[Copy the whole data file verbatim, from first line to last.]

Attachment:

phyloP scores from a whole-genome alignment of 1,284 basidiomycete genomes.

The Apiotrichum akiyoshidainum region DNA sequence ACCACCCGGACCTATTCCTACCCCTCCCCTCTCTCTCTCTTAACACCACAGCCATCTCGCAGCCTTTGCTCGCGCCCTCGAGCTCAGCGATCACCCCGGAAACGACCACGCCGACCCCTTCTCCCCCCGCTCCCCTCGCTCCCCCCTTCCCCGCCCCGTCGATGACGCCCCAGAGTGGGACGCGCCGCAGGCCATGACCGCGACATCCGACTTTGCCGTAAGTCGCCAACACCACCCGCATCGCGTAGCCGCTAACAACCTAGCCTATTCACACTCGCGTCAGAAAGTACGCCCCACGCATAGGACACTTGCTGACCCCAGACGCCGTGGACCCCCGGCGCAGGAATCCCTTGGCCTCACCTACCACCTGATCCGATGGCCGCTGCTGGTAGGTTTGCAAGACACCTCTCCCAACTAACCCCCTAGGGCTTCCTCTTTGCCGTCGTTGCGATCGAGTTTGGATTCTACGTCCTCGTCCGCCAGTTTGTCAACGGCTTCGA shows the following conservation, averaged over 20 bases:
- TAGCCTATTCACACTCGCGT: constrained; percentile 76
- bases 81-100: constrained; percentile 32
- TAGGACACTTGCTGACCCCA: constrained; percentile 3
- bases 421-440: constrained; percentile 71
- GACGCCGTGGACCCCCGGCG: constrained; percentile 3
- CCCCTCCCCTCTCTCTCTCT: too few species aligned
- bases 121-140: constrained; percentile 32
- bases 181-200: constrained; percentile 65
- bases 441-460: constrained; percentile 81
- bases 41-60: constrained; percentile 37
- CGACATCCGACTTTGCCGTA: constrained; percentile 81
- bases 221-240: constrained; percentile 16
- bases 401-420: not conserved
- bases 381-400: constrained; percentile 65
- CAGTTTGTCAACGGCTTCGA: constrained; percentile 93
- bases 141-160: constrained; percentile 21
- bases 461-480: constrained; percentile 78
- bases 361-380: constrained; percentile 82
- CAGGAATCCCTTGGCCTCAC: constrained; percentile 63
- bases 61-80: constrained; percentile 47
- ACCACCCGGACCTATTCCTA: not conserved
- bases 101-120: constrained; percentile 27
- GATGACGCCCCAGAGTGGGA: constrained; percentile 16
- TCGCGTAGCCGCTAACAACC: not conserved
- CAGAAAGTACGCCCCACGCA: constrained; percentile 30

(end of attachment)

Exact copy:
phyloP scores from a whole-genome alignment of 1,284 basidiomycete genomes.

The Apiotrichum akiyoshidainum region DNA sequence ACCACCCGGACCTATTCCTACCCCTCCCCTCTCTCTCTCTTAACACCACAGCCATCTCGCAGCCTTTGCTCGCGCCCTCGAGCTCAGCGATCACCCCGGAAACGACCACGCCGACCCCTTCTCCCCCCGCTCCCCTCGCTCCCCCCTTCCCCGCCCCGTCGATGACGCCCCAGAGTGGGACGCGCCGCAGGCCATGACCGCGACATCCGACTTTGCCGTAAGTCGCCAACACCACCCGCATCGCGTAGCCGCTAACAACCTAGCCTATTCACACTCGCGTCAGAAAGTACGCCCCACGCATAGGACACTTGCTGACCCCAGACGCCGTGGACCCCCGGCGCAGGAATCCCTTGGCCTCACCTACCACCTGATCCGATGGCCGCTGCTGGTAGGTTTGCAAGACACCTCTCCCAACTAACCCCCTAGGGCTTCCTCTTTGCCGTCGTTGCGATCGAGTTTGGATTCTACGTCCTCGTCCGCCAGTTTGTCAACGGCTTCGA shows the following conservation, averaged over 20 bases:
- TAGCCTATTCACACTCGCGT: constrained; percentile 76
- bases 81-100: constrained; percentile 32
- TAGGACACTTGCTGACCCCA: constrained; percentile 3
- bases 421-440: constrained; percentile 71
- GACGCCGTGGACCCCCGGCG: constrained; percentile 3
- CCCCTCCCCTCTCTCTCTCT: too few species aligned
- bases 121-140: constrained; percentile 32
- bases 181-200: constrained; percentile 65
- bases 441-460: constrained; percentile 81
- bases 41-60: constrained; percentile 37
- CGACATCCGACTTTGCCGTA: constrained; percentile 81
- bases 221-240: constrained; percentile 16
- bases 401-420: not conserved
- bases 381-400: constrained; percentile 65
- CAGTTTGTCAACGGCTTCGA: constrained; percentile 93
- bases 141-160: constrained; percentile 21
- bases 461-480: constrained; percentile 78
- bases 361-380: constrained; percentile 82
- CAGGAATCCCTTGGCCTCAC: constrained; percentile 63
- bases 61-80: constrained; percentile 47
- ACCACCCGGACCTATTCCTA: not conserved
- bases 101-120: constrained; percentile 27
- GATGACGCCCCAGAGTGGGA: constrained; percentile 16
- TCGCGTAGCCGCTAACAACC: not conserved
- CAGAAAGTACGCCCCACGCA: constrained; percentile 30